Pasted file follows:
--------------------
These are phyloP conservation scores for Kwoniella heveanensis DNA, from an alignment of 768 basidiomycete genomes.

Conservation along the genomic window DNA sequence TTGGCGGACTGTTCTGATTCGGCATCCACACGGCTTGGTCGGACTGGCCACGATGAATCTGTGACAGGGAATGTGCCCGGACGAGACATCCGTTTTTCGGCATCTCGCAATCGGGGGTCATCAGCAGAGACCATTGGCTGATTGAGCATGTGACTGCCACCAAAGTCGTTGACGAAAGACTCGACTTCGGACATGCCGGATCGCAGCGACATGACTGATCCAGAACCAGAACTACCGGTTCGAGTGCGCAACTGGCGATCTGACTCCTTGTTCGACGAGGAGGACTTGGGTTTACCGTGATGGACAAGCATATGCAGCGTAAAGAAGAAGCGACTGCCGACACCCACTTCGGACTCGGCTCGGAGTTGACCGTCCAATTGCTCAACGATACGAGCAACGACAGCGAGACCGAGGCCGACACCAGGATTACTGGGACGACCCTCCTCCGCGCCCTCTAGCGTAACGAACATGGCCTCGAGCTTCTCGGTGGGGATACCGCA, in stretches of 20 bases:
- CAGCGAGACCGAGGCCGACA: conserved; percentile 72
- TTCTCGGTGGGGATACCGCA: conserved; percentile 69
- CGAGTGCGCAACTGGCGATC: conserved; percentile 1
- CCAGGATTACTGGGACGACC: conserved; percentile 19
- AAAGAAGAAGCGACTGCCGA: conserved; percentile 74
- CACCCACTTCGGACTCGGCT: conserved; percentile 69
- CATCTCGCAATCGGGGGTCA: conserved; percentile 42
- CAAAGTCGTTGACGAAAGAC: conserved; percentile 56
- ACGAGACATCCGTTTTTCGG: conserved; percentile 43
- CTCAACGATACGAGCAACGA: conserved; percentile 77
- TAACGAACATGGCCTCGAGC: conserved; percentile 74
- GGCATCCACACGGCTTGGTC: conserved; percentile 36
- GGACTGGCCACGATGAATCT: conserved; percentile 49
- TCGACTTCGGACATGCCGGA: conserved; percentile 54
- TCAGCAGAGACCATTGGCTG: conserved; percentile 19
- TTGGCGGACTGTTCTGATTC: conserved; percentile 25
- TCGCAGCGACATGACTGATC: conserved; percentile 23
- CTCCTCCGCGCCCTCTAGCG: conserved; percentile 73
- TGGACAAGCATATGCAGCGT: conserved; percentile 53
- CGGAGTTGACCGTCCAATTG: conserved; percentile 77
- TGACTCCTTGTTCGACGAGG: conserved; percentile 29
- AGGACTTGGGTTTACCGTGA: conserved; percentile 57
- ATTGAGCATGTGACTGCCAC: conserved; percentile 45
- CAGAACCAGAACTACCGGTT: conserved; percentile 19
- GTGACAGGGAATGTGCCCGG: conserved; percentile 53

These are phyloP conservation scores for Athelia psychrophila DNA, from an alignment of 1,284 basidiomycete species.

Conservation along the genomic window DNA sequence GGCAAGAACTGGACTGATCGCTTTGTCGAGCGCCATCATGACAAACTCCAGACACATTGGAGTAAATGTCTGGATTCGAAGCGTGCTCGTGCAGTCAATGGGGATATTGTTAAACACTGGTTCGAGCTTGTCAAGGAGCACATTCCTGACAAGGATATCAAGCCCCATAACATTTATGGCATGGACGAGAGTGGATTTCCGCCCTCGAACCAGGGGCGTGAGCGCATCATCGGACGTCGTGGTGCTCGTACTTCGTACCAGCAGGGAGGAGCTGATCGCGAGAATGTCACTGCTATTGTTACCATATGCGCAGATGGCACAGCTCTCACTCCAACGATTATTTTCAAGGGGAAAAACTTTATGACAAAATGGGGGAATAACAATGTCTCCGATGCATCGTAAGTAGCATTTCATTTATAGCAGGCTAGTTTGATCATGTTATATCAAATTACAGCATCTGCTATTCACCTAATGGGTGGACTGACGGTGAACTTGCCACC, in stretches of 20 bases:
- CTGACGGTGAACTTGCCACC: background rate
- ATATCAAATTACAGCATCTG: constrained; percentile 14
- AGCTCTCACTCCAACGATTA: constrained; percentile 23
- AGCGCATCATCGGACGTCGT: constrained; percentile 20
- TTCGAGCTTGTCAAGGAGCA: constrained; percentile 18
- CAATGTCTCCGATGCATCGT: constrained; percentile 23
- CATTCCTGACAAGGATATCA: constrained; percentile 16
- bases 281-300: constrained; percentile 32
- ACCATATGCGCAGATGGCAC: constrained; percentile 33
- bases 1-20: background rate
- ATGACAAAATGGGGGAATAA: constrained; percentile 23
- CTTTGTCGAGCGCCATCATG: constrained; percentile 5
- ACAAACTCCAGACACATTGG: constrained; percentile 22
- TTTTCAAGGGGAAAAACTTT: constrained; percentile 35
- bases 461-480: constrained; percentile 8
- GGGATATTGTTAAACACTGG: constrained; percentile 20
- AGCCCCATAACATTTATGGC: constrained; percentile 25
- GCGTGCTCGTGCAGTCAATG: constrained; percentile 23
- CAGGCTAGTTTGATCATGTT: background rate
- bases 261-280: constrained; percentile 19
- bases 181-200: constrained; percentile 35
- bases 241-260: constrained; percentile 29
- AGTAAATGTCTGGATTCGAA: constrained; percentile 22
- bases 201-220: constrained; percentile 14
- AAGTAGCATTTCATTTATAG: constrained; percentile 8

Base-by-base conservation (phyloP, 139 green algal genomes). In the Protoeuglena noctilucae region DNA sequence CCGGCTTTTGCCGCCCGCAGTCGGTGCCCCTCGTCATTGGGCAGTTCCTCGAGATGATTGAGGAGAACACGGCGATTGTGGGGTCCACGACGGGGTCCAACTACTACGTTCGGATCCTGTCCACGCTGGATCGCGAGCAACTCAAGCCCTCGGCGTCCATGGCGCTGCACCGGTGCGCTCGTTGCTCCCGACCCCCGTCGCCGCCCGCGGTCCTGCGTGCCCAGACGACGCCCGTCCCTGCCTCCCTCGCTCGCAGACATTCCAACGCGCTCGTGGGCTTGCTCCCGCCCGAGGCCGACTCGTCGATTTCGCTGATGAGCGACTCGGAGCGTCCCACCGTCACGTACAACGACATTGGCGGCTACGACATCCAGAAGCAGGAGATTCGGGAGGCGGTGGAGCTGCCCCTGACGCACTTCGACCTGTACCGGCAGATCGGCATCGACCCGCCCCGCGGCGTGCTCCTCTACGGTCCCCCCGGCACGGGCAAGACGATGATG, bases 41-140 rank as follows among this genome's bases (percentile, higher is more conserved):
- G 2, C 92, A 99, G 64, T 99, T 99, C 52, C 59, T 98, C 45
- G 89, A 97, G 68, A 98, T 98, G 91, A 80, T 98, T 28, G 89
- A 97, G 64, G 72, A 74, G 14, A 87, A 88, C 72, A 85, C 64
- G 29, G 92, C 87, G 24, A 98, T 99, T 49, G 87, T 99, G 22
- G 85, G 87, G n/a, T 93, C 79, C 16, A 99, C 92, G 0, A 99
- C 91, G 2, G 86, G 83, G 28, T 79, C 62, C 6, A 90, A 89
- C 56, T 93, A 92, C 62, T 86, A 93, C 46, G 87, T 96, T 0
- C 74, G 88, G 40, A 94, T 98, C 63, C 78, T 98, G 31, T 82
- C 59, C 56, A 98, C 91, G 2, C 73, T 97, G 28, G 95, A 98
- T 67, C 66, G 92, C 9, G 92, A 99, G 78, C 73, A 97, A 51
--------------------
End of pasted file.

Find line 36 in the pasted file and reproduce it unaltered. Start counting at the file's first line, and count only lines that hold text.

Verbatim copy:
- CATTCCTGACAAGGATATCA: constrained; percentile 16